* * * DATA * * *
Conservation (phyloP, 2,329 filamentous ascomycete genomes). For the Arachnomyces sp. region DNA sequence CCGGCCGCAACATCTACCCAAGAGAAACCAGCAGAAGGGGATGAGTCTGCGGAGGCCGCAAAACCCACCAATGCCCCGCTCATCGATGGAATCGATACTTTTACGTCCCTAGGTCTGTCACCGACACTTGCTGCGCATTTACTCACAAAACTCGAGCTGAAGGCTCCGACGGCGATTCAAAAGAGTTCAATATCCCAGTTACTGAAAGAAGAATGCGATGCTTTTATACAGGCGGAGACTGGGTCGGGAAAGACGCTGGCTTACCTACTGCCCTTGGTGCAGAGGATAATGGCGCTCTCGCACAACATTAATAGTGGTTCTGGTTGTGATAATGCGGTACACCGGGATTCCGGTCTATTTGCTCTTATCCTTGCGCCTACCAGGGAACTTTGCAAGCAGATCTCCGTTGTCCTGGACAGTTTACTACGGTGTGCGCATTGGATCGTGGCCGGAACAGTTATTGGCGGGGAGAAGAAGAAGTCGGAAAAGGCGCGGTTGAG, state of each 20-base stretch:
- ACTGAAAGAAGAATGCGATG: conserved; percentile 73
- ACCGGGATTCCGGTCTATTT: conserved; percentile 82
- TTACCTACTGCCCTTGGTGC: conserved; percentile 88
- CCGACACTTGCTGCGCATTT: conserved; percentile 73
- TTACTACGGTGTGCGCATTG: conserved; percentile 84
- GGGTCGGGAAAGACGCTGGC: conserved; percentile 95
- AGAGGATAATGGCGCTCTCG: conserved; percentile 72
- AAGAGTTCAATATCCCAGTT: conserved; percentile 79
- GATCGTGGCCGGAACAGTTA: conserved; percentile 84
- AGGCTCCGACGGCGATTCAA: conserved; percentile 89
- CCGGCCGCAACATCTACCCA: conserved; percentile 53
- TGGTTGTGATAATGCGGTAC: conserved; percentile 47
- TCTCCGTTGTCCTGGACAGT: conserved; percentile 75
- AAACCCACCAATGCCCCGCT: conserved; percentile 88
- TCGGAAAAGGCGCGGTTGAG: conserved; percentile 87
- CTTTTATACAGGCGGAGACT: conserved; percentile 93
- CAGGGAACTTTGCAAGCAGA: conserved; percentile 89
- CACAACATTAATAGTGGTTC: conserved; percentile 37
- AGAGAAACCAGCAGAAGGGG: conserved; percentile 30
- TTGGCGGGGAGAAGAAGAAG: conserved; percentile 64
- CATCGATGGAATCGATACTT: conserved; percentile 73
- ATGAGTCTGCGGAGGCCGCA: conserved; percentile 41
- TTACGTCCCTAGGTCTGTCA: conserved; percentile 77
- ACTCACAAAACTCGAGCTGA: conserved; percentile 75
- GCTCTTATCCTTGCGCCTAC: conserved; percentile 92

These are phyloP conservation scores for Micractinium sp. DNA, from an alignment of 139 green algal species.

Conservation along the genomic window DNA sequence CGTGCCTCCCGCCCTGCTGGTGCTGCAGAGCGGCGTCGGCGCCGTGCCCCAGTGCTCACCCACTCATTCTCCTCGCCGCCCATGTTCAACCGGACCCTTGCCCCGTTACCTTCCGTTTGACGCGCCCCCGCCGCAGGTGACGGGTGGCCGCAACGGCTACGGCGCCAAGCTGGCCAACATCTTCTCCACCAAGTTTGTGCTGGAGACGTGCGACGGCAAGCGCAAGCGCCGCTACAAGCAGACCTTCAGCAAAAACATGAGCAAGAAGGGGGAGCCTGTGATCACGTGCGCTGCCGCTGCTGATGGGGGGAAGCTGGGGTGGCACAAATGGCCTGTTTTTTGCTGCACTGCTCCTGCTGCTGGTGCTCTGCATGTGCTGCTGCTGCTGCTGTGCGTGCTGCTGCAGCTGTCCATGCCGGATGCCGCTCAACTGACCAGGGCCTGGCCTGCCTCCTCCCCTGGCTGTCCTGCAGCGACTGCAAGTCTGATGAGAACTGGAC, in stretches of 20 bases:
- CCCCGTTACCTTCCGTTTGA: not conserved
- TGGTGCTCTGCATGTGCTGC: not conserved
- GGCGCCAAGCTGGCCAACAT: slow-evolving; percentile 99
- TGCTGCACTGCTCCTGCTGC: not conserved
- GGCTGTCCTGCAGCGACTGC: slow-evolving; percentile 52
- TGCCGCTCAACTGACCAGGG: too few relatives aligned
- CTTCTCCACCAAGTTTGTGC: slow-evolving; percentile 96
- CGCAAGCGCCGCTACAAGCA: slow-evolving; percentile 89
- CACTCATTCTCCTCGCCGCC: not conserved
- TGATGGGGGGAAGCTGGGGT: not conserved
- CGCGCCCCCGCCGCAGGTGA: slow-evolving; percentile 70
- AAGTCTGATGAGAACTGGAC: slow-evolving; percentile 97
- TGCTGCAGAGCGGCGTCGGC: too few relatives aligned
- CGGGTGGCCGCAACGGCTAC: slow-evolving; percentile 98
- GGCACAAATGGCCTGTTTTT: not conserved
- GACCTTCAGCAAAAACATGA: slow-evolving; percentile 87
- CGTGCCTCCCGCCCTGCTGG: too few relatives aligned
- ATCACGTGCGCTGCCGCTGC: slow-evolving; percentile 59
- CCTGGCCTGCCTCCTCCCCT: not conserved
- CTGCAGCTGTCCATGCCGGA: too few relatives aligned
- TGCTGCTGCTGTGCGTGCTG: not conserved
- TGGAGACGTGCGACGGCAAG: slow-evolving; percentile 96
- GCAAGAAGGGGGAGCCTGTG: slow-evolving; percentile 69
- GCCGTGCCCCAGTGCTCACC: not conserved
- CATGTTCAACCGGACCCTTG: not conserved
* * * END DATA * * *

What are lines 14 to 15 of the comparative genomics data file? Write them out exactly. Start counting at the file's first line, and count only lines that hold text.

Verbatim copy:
- TCTCCGTTGTCCTGGACAGT: conserved; percentile 75
- AAACCCACCAATGCCCCGCT: conserved; percentile 88